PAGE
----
Interesting Op-Ed in the NY Times yesterday by Dalton Conley, titled "Rich Man's Burden":
At one time we worked hard so that someday we (or our children) wouldn’t have to. Today, the more we earn, the more we work, since the opportunity cost of not working is all the greater (and since the higher we go, the more relatively deprived we feel).
In other words, when we get a raise, instead of using that hard-won money to buy “the good life,” we feel even more pressure to work since the shadow costs of not working are all the greater.
But it turns out that the growing disparity is really between the middle and the top. If we divided the American population in half, we would find that those in the lower half have been pretty stable over the last few decades in terms of their incomes relative to one another. However, the top half has been stretching out like taffy. In fact, as we move up the ladder the rungs get spaced farther and farther apart.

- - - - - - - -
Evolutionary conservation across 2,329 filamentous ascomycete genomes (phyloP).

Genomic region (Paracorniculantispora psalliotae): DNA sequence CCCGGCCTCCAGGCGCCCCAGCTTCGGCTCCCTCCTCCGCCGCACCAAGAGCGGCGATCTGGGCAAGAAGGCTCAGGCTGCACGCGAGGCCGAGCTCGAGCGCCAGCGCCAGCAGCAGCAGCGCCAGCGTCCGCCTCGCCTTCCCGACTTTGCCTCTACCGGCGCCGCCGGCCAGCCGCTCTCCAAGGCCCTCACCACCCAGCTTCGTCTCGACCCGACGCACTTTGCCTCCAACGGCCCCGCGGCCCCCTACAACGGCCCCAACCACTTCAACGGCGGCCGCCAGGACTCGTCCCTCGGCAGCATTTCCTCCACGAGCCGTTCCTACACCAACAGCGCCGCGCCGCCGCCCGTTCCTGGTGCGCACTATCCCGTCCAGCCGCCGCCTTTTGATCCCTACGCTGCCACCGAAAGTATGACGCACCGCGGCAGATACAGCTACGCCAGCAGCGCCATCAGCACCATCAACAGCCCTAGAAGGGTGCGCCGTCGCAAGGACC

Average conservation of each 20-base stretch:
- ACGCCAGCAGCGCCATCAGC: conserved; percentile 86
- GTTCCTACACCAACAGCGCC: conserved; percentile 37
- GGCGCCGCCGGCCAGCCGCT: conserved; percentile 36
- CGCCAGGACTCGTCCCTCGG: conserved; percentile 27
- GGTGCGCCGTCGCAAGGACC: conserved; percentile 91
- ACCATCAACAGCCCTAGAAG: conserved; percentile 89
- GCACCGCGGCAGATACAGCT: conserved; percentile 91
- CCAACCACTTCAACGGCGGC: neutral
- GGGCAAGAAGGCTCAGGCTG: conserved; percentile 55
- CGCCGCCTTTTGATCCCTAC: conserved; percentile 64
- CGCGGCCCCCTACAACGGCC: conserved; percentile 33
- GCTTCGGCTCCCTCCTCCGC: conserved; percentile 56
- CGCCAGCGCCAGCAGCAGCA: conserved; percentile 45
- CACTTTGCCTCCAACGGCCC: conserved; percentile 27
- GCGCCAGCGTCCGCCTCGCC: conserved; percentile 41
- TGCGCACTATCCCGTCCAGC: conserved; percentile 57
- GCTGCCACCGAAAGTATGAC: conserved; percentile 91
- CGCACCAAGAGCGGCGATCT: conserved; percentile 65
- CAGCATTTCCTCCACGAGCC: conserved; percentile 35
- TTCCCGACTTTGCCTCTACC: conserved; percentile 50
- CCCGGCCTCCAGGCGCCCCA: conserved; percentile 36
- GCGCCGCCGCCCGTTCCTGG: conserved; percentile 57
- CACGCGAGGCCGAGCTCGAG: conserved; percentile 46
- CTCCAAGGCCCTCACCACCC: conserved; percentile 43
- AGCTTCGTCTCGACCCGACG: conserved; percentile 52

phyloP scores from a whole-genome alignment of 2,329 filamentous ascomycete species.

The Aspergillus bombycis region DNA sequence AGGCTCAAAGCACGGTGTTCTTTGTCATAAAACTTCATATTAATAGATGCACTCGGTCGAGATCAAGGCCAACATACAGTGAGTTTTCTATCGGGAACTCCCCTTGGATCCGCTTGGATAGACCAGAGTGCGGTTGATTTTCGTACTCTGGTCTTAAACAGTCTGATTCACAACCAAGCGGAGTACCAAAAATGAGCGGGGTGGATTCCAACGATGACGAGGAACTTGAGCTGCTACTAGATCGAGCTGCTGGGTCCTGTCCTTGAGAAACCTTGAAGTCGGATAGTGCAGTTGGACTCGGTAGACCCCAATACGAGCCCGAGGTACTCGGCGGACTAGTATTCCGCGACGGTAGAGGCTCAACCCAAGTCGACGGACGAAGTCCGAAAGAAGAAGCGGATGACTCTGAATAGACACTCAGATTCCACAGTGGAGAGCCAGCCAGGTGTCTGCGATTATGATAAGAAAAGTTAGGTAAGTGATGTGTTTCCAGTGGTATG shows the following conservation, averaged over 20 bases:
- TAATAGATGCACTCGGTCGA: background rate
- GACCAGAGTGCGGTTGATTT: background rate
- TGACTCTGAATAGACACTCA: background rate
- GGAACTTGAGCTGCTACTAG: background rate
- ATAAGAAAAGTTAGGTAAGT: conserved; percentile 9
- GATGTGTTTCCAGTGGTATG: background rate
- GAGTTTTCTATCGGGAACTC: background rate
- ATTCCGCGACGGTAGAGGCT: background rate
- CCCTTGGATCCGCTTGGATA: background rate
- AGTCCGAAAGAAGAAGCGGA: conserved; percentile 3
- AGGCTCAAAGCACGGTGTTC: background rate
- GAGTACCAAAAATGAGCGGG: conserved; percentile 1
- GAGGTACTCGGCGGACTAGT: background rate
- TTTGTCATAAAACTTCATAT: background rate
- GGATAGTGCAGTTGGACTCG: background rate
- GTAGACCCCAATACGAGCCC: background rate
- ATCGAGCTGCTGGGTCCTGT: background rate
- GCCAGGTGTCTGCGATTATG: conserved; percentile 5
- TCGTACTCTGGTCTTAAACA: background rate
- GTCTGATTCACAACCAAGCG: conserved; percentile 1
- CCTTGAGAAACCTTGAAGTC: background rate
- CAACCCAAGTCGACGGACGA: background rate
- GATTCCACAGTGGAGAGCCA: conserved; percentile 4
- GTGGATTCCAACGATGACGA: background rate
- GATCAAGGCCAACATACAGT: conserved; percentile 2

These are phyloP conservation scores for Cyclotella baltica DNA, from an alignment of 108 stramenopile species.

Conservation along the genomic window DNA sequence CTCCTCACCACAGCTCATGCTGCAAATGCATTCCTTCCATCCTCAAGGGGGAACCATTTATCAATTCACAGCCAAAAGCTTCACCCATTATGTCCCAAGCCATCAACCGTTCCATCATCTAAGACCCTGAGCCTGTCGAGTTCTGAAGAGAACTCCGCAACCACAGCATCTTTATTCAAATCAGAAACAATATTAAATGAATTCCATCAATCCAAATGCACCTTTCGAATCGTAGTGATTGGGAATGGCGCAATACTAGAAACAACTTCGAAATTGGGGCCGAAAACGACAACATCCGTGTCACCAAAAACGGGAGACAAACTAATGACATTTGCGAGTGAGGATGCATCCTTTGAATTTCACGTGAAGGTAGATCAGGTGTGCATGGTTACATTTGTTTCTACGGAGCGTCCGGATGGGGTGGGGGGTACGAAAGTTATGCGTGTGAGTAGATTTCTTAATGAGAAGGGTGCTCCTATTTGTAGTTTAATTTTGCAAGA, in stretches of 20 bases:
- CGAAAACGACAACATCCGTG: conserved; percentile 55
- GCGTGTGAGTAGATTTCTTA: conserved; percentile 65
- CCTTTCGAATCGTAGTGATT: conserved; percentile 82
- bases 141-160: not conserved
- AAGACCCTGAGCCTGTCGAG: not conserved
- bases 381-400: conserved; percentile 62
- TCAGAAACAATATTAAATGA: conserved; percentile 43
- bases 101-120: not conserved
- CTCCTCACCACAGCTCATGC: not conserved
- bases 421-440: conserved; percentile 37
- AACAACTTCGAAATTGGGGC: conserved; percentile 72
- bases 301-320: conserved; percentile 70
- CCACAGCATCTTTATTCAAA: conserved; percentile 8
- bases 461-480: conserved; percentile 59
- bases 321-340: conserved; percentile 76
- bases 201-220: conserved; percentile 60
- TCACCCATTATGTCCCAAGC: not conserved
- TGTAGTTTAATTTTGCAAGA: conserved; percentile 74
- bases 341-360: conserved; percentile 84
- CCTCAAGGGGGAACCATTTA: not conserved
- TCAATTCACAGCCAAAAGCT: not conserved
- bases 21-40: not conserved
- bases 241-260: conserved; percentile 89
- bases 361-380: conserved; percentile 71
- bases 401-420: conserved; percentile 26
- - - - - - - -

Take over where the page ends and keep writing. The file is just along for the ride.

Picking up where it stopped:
The result of this high and rising inequality is what I call an “economic red shift.” Like the shift in the light spectrum caused by the galaxies rushing away, those Americans who are in the top half of the income distribution experience a sensation that, while they may be pulling away from the bottom half, they are also being left further and further behind by those just above them.